We can argue theorized intent of the founding fathers, what they personally believed, what later treaties said etc. But none of that has any bearing when you look at the words on the page. No law establishing religion OR prohibiting FREE exercise of said religion. This means that any member of the government can have whatever beliefs they like, and govern in accordance with their conscience so long as they do not attempt to establish by law any officialized religion.


I agree Zoomba.

This is how I understand it taking it a step further. The Founders intended only to prevent the establishment of a single national or federal religion or denomination and not to restrain public religious expressions. It was well established though that the states could do as they wanted.

I'm thinking of Justice Joseph Story, in his Commentaries on the Constitution, "..the whole power over the subject of religion is left exclusively to the state governments to be acted upon according to their own sense of justice and the State constitutions."

Jefferson said about the same thing, "I consider the government of the US, as interdicted by the Constitution from intermeddling with religious instittutions, their doctrines, discipline, or exercises. This results not only from the provision that no law shall be made respecting the establishment or free exercise of religion, but from that also which reserves to the states the powers not delegated to the US (the Tenth AMendment). Certainly no power to prescribe any religious exercise or to assume authority in any religious discipline has been delegated to the general government. It must then rest with the state."

Bottom line: The amendment clearly says that Congress shall make no law pertaining to relgion, not that Florida, Maine, Washington or California, etc. shall make no law.

The First Amendment didn't allow federal interference in state questions involving speech and press. The people of the states had their right to self-government and that was to be respected. This was challenged time and again over the years, but it held sway. This was respected until 1962, in Engel v. Vitale, when the Supreme Court declared the local school boards were prohibited from approving non-sectarian prayers for use in schools. This definitely runs counter to the Founders intent.
on Jun 15, 2007
i respectfully disagree with ya kfc.


hahahah that's quite fine SC...it's what makes the world go round.

I’ve taken much of the following info concerning the Treaty and what was going on at the time from Barton’s book Original Intent.


Did you get the book Lula? I tried to when I saw him in person but his table was so crowded I couldn't get within 15 feet of it.

While I do believe the pilgrims came here in the first place for Christian freedom and the founders put this same freedom into writing in many ways, forms and means, I also believe they had every intent on us being a Christian Nation but not one founded on any particular religious denomination. We were to worship God freely and without dictatorship as it was in England and many other parts of the world.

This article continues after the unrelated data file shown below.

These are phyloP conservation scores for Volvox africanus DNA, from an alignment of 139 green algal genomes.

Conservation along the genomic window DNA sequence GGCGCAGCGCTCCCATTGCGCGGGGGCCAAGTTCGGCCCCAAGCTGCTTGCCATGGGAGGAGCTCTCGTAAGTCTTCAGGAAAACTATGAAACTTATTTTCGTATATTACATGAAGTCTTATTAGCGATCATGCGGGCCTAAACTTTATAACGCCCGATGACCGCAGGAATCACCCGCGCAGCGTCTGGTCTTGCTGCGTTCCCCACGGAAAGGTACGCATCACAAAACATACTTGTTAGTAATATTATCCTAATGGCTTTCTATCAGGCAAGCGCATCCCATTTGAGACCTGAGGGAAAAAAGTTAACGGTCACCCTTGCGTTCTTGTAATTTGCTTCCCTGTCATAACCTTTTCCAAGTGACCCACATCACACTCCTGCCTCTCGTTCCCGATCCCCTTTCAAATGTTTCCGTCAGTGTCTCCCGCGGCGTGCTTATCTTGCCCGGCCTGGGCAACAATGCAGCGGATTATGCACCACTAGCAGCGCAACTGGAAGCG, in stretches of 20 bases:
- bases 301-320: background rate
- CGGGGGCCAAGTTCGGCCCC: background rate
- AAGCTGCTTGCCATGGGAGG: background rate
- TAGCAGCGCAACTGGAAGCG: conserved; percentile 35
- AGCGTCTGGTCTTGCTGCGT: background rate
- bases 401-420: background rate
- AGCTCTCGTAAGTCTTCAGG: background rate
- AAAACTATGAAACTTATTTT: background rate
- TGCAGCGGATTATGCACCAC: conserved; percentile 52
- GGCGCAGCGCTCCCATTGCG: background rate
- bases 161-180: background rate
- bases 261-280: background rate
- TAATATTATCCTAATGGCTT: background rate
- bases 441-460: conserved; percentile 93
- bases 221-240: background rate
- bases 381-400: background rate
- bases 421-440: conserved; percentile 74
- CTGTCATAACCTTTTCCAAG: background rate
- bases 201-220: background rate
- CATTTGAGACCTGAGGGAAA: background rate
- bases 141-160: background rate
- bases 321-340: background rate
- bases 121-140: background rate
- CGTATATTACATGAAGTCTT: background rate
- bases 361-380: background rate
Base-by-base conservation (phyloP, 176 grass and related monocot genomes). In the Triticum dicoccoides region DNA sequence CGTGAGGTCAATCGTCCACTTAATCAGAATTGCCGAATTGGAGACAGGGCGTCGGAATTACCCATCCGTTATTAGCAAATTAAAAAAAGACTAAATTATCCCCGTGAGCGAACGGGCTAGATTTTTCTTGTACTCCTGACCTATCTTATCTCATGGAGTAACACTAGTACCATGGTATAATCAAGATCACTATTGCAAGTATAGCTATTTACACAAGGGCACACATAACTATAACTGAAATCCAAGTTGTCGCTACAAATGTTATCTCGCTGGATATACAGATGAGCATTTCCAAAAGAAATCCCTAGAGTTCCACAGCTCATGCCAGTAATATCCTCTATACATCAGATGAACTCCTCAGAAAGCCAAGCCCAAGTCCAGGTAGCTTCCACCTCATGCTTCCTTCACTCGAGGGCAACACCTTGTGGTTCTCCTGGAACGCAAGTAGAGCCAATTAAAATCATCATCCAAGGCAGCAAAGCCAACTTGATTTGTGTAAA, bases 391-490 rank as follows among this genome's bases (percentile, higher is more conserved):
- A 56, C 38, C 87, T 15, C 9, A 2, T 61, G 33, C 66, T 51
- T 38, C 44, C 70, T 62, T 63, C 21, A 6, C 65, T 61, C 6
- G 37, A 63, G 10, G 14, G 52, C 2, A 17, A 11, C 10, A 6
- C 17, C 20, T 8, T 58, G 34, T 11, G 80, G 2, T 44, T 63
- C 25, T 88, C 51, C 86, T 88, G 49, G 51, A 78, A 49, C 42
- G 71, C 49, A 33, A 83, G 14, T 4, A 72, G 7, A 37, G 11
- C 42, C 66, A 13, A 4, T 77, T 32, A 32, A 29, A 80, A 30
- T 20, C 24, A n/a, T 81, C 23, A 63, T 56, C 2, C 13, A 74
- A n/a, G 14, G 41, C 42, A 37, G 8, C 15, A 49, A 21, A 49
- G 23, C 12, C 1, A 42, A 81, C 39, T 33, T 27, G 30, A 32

Even Jefferson, who was a deist, believed strongly the bible be taught in the school system for it's very values, morals and goodness it expouses. He felt when or if we took that out, we'd certainly go into moral freefall.

I took a look at the Star Spangeled Banner written by Francis Scott Key who was a lawyer BTW. It was written in 1814 not too far removed from the writing of our constitituion and thought the last stanza was interesting. This was the prevalent thought I see throughout all the founders writings. Most would not know this last stanza.

O thus be it ever when free-men shall stand
Between their lov'd home and the war's desolation;
Blest with vict'ry and peace, may the heav'n-rescued land
Praise the Pow'r that hath made and preserv'd us a nation!
Then conquer we must, when our cause it is just,
And this be our motto: “In God is our trust!”
And the star-spangled banner in triumph shall wave
O'er the land of the free and the home of the brave!



on Jun 15, 2007
Did you get the book Lula? I tried to when I saw him in person but his table was so crowded I couldn't get within 15 feet of it.


Yes, it's dyn-o-mite!



While I do believe the pilgrims came here in the first place for Christian freedom and the founders put this same freedom into writing in many ways, forms and means, I also believe they had every intent on us being a Christian Nation but not one founded on any particular religious denomination. We were to worship God freely and without dictatorship as it was in England and many other parts of the world.


I agree if you go to the Founders "intent" you will see Christian nation written all over it. Look, it was a noble experiment that just didn't last...remove the two pillars of religion and morality as indispensable supports and you've got a collapse in the making. That's what I see us going through now. It's the Church that has to take the right ground...Christians must vote for honest, God fearing men who love the Lord our God above men, mammon and power.

Charles Finney said, "Politics are a part of religion in such a country as this and Christians must do their duty to country as a part of their duty to GOd." "in such a country such as this"? America, Praise the Pow'r that hath made and preserv'd us a nation!